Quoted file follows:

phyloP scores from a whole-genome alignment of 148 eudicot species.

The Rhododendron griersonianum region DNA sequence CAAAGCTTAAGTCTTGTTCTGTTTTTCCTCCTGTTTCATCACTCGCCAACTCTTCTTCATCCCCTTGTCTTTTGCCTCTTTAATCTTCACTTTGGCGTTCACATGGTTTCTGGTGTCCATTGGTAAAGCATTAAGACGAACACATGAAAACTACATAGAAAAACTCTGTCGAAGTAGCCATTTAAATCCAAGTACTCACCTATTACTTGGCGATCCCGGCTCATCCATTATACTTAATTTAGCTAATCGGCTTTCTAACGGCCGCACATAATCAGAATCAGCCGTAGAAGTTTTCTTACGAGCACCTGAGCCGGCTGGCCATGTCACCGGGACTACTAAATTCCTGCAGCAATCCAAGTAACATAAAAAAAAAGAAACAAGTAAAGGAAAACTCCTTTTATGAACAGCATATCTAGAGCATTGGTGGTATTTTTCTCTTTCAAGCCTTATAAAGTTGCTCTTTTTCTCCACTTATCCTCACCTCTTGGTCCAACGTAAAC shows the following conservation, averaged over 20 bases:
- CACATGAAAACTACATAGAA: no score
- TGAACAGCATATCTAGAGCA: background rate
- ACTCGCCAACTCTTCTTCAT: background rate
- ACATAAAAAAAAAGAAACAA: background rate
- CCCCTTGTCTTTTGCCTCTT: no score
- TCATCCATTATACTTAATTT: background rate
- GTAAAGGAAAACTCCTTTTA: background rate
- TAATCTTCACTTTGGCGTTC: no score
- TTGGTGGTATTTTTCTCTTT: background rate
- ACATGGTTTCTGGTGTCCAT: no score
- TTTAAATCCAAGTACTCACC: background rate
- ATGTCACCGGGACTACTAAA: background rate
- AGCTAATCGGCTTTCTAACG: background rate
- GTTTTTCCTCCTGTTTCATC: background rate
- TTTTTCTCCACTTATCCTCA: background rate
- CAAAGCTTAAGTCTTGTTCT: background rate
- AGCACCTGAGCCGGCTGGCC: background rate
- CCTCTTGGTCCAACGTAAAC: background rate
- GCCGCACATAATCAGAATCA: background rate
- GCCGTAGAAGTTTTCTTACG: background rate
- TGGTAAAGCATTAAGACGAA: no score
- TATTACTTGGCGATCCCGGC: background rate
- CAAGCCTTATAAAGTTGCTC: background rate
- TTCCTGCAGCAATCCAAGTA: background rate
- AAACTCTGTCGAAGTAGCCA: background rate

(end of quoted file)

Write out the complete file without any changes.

phyloP scores from a whole-genome alignment of 148 eudicot species.

The Rhododendron griersonianum region DNA sequence CAAAGCTTAAGTCTTGTTCTGTTTTTCCTCCTGTTTCATCACTCGCCAACTCTTCTTCATCCCCTTGTCTTTTGCCTCTTTAATCTTCACTTTGGCGTTCACATGGTTTCTGGTGTCCATTGGTAAAGCATTAAGACGAACACATGAAAACTACATAGAAAAACTCTGTCGAAGTAGCCATTTAAATCCAAGTACTCACCTATTACTTGGCGATCCCGGCTCATCCATTATACTTAATTTAGCTAATCGGCTTTCTAACGGCCGCACATAATCAGAATCAGCCGTAGAAGTTTTCTTACGAGCACCTGAGCCGGCTGGCCATGTCACCGGGACTACTAAATTCCTGCAGCAATCCAAGTAACATAAAAAAAAAGAAACAAGTAAAGGAAAACTCCTTTTATGAACAGCATATCTAGAGCATTGGTGGTATTTTTCTCTTTCAAGCCTTATAAAGTTGCTCTTTTTCTCCACTTATCCTCACCTCTTGGTCCAACGTAAAC shows the following conservation, averaged over 20 bases:
- CACATGAAAACTACATAGAA: no score
- TGAACAGCATATCTAGAGCA: background rate
- ACTCGCCAACTCTTCTTCAT: background rate
- ACATAAAAAAAAAGAAACAA: background rate
- CCCCTTGTCTTTTGCCTCTT: no score
- TCATCCATTATACTTAATTT: background rate
- GTAAAGGAAAACTCCTTTTA: background rate
- TAATCTTCACTTTGGCGTTC: no score
- TTGGTGGTATTTTTCTCTTT: background rate
- ACATGGTTTCTGGTGTCCAT: no score
- TTTAAATCCAAGTACTCACC: background rate
- ATGTCACCGGGACTACTAAA: background rate
- AGCTAATCGGCTTTCTAACG: background rate
- GTTTTTCCTCCTGTTTCATC: background rate
- TTTTTCTCCACTTATCCTCA: background rate
- CAAAGCTTAAGTCTTGTTCT: background rate
- AGCACCTGAGCCGGCTGGCC: background rate
- CCTCTTGGTCCAACGTAAAC: background rate
- GCCGCACATAATCAGAATCA: background rate
- GCCGTAGAAGTTTTCTTACG: background rate
- TGGTAAAGCATTAAGACGAA: no score
- TATTACTTGGCGATCCCGGC: background rate
- CAAGCCTTATAAAGTTGCTC: background rate
- TTCCTGCAGCAATCCAAGTA: background rate
- AAACTCTGTCGAAGTAGCCA: background rate